The adjacent Brühl Palace was a gem of Warsaw's Rococo architecture. The building is inextricably linked with the history of diplomacy of the Second Republic of Poland, as it housed the country’s Ministry of Foreign Affairs. The 1920s and 1930s saw the thriving of Polish applied arts. The Palace, rebuilt under the direction of architect Bohdan Pniewski, became the hallmark of that era. Other Polish diplomatic missions also followed suit, soon becoming venues that played an important role in promoting Polish design.
Reconstruction of the buildings that formed, before 1939, the western frontage of Piłsudski Square, is equally important from the point of vie of urban planning. The entire palace complex - the largest in Warsaw - formed a visual and scenic whole, complementing the city’s square. Its restoration will finally conclude the process of postwar reconstruction of Poland’s capital city.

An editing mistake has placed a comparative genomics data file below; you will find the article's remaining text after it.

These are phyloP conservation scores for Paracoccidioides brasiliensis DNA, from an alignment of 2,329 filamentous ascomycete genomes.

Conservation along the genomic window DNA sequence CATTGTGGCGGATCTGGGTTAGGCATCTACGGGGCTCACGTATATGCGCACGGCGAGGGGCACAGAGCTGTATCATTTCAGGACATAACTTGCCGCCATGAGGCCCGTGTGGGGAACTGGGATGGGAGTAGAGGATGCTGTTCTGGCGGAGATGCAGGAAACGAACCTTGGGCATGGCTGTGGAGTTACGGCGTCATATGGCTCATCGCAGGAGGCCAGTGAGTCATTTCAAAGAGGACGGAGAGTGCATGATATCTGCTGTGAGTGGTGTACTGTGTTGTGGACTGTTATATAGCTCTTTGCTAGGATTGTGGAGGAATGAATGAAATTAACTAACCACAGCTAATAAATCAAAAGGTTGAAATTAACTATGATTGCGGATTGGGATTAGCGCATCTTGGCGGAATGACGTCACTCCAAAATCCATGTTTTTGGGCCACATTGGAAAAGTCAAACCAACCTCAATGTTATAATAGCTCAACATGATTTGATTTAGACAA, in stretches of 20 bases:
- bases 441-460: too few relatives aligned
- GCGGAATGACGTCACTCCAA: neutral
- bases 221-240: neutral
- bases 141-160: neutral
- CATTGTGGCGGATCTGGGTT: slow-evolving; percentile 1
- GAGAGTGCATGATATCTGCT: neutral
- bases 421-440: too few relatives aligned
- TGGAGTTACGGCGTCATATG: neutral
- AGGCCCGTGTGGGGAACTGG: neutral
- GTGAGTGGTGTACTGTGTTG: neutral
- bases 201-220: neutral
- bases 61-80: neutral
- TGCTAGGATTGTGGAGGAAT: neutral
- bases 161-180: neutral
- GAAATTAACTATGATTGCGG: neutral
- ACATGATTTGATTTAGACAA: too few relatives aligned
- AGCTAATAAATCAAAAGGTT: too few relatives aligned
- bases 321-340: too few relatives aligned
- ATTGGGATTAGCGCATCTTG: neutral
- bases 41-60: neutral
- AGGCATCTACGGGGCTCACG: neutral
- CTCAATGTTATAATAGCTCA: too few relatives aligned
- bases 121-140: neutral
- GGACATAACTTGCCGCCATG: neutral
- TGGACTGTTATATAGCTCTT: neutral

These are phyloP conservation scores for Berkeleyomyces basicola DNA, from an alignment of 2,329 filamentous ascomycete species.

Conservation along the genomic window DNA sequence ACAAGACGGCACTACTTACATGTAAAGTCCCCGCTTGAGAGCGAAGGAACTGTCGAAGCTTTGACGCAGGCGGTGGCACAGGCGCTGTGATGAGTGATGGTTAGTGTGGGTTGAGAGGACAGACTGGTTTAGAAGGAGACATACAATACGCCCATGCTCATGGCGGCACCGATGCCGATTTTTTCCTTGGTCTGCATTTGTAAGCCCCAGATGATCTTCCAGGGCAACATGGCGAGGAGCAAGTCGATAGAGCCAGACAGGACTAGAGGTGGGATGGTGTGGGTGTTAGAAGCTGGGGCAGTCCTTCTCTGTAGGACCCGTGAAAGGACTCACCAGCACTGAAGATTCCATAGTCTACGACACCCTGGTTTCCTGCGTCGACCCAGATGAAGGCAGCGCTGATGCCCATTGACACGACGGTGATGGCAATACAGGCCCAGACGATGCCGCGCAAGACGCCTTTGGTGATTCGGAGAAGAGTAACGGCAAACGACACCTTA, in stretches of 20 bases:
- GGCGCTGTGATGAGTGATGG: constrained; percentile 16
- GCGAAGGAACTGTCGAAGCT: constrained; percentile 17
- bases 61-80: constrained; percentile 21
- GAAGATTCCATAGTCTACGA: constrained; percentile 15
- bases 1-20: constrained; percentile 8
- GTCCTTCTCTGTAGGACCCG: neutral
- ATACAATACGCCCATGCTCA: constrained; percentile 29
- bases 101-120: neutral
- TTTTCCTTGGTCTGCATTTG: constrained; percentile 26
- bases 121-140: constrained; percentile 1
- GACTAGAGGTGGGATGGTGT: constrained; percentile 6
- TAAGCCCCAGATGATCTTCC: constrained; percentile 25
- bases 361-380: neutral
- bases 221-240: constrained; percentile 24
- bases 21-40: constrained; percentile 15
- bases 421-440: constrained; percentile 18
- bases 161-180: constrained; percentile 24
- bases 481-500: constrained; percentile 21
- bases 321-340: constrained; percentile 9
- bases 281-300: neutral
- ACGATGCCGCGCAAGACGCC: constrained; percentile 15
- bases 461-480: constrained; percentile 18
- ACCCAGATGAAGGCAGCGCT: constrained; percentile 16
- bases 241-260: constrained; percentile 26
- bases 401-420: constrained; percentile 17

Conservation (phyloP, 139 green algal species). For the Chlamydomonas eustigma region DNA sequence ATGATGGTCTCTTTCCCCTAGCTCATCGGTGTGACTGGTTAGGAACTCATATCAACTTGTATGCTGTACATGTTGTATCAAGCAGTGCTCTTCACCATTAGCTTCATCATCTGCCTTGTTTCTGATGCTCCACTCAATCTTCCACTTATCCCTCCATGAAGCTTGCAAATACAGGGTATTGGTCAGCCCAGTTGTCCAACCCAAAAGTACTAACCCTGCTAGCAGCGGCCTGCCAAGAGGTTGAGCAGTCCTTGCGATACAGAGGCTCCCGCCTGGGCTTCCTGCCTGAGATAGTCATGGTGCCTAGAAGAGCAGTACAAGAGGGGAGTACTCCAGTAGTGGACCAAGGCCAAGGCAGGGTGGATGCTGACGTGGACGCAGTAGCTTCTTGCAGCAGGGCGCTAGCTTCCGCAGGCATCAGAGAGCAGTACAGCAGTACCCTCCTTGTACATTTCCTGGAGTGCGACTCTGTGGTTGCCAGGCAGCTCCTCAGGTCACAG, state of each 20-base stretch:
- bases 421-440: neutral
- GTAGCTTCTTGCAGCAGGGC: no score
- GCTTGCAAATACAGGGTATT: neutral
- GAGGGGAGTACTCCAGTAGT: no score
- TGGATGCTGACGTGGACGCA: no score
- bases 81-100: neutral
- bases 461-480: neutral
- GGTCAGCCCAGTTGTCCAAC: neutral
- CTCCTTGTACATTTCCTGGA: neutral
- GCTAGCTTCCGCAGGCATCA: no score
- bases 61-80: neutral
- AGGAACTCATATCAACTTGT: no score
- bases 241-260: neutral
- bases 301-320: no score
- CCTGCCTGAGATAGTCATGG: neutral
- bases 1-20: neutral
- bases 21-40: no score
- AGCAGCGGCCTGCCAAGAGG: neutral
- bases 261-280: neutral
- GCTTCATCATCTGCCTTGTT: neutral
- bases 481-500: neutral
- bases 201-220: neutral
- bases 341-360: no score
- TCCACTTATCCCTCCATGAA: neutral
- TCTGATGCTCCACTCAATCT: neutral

On November 11, 2018, while celebrating the 100th anniversary of Poland's independence, Polish President Andrzej Duda inaugurates the restoration of the Saski Palace, presenting a declaration on restoring the Saski Palace which is considered to be a lasting monument to independence and a symbol of continuity of Poland’s statehood.
2019 - 2020
The work of a working team, made up of representatives of the Chancellery of the President of the Republic of Poland, the Chancellery of the Senate of the Republic of Poland, the Ministry of Culture and National Heritage, the Mazovian Voivodeship Office, the City of Warsaw and the Saski 2018 Association, commences. The team aims do adopt a framework agreement on restoring the Saski Palace, the Brühl Palace and the townhouses on Królewska Street.